The View From Libya, Ground Zero in the Migrant Crisis
An epidemic of human smuggling is adding to the woes of a country that already has more problems than it can handle.
Last week, as many as 1,200 migrants drowned attempting to cross the Mediterranean to Europe from Libya. More than 800 of them died in a single accident, which the U.N. High Commissioner for Refugees described as “the deadliest incident ever recorded in the Mediterranean.” The fact that these refugees, who come from all over Africa and the Middle East, embarked on the final stage of their journey from Libya underlines once again the lawlessness and chaos that have engulfed the country since the overthrow of the Qaddafi regime. Libya cannot confront the problem on its own. Human trafficking presents huge threats to Libya and its surrounding region, and international action is needed to combat it.
Smuggling desperate people into Europe is a lucrative business for human traffickers. Migrants fleeing war and oppression pay thousands of dollars to those who offer to help them cross the sea in search of a better life. Libya’s chaos and instability have created the perfect environment for these smugglers to operate — and to make enormous profits.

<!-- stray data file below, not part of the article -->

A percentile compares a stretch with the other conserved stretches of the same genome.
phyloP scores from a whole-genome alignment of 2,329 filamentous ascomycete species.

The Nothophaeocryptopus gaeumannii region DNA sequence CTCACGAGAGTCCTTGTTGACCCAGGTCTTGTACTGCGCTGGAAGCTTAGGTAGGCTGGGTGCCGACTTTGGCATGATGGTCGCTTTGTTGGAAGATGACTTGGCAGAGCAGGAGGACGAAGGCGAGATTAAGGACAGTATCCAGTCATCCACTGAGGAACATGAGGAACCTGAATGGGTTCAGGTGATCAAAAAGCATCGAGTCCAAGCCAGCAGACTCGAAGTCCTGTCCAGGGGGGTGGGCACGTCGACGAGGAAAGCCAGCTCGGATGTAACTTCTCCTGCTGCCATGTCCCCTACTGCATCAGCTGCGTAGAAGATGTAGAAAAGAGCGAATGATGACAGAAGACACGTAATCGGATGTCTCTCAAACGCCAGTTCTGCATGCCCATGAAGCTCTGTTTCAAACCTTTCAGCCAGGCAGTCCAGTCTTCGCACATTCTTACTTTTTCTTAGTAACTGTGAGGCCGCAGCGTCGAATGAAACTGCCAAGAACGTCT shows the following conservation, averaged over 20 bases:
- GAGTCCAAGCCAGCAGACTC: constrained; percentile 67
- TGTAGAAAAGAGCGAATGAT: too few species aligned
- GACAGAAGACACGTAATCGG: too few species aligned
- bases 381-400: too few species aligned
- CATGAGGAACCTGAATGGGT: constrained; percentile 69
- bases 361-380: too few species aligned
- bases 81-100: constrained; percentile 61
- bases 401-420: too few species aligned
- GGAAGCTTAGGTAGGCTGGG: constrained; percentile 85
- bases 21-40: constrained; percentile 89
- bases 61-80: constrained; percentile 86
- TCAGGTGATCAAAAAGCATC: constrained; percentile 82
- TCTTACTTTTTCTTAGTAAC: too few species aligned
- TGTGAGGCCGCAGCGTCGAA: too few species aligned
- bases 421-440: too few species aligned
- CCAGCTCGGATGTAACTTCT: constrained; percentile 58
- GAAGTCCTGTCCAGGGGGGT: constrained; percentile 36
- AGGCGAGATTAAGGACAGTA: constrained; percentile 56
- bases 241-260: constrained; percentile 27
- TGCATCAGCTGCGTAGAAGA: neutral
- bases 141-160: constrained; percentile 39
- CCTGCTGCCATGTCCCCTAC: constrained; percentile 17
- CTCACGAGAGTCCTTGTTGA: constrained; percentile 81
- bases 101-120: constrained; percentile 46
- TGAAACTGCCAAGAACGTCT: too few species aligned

But despite Libya’s direct connection to the tragedy that unfolded in the Mediterranean last week, the country’s media and government have paid little attention. But this should come as little surprise. Libya is being torn apart as rival governments fight for power and resources. The people of the country are focused on the growing threat from terrorist groups that are taking full advantage of the civil war, the lack of capable institutions, and the inaction of the international community.
Some local communities and actors have been trying to tackle the migrant problem. Last year, a meeting between tribal elders, security officials, and military leaders in the city of Tobruk took measures to counter trafficking. This included the lifting of social immunity (a social arrangement by which tribes provide protection and support to their members) for members of tribes who participate in the trade. The removal of immunity — a dramatic measure by local standards — shows just how seriously the tribes and security forces take the issue. Tobruk’s local council also held a series of important meetings with Egyptian officials and military figures near the border area between the two countries, leading to cooperation agreements on efforts to improve security and fight smuggling. So local communities have been trying to do what they can to tackle the problem — but they’ve been doing so on their own, despite the general lack of resources, the infighting between Libya’s rival governments, and the international community’s disinterest.
For Libyans, human trafficking poses a number of dangers. First, given that the health sector has been hard hit by the civil war, there are concerns that illegal immigrants could pose a health threat (a fear that was particularly pronounced during the Ebola outbreak in West Africa). A spokesperson for Tobruk’s medical center — one of the few functional hospitals left in the country — told me that “Libya’s health sector is unable to deal with providing basic services to patients, let alone with the outbreak of epidemics.”